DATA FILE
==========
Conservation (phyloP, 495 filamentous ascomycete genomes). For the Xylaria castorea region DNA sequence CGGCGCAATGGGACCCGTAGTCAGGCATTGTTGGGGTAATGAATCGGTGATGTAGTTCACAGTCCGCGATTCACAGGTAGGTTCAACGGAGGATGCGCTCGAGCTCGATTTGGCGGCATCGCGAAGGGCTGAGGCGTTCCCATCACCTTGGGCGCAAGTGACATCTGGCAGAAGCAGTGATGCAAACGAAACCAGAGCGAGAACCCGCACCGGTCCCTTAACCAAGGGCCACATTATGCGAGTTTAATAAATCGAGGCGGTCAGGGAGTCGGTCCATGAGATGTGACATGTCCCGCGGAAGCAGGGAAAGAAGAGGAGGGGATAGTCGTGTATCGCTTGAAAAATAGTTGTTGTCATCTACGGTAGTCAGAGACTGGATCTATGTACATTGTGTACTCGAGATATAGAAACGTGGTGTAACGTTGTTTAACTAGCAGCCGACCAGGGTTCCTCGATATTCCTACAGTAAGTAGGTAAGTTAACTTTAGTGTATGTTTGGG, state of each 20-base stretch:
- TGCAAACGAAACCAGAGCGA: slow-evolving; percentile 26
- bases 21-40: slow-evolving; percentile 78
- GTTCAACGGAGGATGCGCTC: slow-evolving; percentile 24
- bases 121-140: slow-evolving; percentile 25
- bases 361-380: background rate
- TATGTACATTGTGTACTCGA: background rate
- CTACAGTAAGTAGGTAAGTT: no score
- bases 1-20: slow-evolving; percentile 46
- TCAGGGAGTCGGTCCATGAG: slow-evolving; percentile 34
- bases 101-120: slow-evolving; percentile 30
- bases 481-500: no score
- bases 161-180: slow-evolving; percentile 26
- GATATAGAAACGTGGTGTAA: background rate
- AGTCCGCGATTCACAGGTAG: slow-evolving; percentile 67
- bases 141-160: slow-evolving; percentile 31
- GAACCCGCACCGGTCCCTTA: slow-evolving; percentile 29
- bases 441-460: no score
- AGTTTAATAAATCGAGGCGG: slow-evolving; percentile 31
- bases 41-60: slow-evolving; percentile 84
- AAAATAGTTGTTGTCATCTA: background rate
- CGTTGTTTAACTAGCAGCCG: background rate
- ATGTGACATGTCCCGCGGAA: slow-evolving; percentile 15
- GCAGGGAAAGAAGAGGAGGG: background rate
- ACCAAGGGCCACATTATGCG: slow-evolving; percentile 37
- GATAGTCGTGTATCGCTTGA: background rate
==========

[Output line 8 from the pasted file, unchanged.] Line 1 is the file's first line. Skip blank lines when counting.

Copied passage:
- CTACAGTAAGTAGGTAAGTT: no score